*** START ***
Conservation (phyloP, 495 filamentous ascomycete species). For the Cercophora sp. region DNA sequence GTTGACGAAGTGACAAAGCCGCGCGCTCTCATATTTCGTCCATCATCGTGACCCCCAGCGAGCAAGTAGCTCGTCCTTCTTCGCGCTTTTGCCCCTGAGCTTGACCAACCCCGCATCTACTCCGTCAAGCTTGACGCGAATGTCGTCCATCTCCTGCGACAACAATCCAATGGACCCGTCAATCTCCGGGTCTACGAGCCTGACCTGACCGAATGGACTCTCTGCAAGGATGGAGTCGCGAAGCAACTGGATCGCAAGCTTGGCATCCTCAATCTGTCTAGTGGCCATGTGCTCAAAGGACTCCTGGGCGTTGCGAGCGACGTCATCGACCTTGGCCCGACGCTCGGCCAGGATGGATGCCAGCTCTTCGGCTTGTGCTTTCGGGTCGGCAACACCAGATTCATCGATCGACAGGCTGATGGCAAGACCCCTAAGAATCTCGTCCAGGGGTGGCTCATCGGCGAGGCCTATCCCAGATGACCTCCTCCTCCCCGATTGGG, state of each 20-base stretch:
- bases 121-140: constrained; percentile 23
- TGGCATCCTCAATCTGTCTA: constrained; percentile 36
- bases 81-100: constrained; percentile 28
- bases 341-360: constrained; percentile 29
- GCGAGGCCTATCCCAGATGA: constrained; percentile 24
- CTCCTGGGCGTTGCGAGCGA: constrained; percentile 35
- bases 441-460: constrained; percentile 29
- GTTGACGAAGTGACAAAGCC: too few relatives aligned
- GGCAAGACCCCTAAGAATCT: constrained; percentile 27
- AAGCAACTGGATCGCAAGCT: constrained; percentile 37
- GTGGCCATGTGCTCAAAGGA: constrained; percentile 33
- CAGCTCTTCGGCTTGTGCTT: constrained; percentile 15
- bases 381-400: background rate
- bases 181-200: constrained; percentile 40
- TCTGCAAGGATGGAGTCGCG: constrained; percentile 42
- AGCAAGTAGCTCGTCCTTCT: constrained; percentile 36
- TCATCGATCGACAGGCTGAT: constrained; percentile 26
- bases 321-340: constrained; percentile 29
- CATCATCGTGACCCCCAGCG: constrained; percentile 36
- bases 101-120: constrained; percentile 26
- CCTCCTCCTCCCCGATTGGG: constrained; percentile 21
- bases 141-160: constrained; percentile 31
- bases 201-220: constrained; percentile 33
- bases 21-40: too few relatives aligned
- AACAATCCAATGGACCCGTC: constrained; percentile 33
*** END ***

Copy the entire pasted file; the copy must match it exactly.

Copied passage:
Conservation (phyloP, 495 filamentous ascomycete species). For the Cercophora sp. region DNA sequence GTTGACGAAGTGACAAAGCCGCGCGCTCTCATATTTCGTCCATCATCGTGACCCCCAGCGAGCAAGTAGCTCGTCCTTCTTCGCGCTTTTGCCCCTGAGCTTGACCAACCCCGCATCTACTCCGTCAAGCTTGACGCGAATGTCGTCCATCTCCTGCGACAACAATCCAATGGACCCGTCAATCTCCGGGTCTACGAGCCTGACCTGACCGAATGGACTCTCTGCAAGGATGGAGTCGCGAAGCAACTGGATCGCAAGCTTGGCATCCTCAATCTGTCTAGTGGCCATGTGCTCAAAGGACTCCTGGGCGTTGCGAGCGACGTCATCGACCTTGGCCCGACGCTCGGCCAGGATGGATGCCAGCTCTTCGGCTTGTGCTTTCGGGTCGGCAACACCAGATTCATCGATCGACAGGCTGATGGCAAGACCCCTAAGAATCTCGTCCAGGGGTGGCTCATCGGCGAGGCCTATCCCAGATGACCTCCTCCTCCCCGATTGGG, state of each 20-base stretch:
- bases 121-140: constrained; percentile 23
- TGGCATCCTCAATCTGTCTA: constrained; percentile 36
- bases 81-100: constrained; percentile 28
- bases 341-360: constrained; percentile 29
- GCGAGGCCTATCCCAGATGA: constrained; percentile 24
- CTCCTGGGCGTTGCGAGCGA: constrained; percentile 35
- bases 441-460: constrained; percentile 29
- GTTGACGAAGTGACAAAGCC: too few relatives aligned
- GGCAAGACCCCTAAGAATCT: constrained; percentile 27
- AAGCAACTGGATCGCAAGCT: constrained; percentile 37
- GTGGCCATGTGCTCAAAGGA: constrained; percentile 33
- CAGCTCTTCGGCTTGTGCTT: constrained; percentile 15
- bases 381-400: background rate
- bases 181-200: constrained; percentile 40
- TCTGCAAGGATGGAGTCGCG: constrained; percentile 42
- AGCAAGTAGCTCGTCCTTCT: constrained; percentile 36
- TCATCGATCGACAGGCTGAT: constrained; percentile 26
- bases 321-340: constrained; percentile 29
- CATCATCGTGACCCCCAGCG: constrained; percentile 36
- bases 101-120: constrained; percentile 26
- CCTCCTCCTCCCCGATTGGG: constrained; percentile 21
- bases 141-160: constrained; percentile 31
- bases 201-220: constrained; percentile 33
- bases 21-40: too few relatives aligned
- AACAATCCAATGGACCCGTC: constrained; percentile 33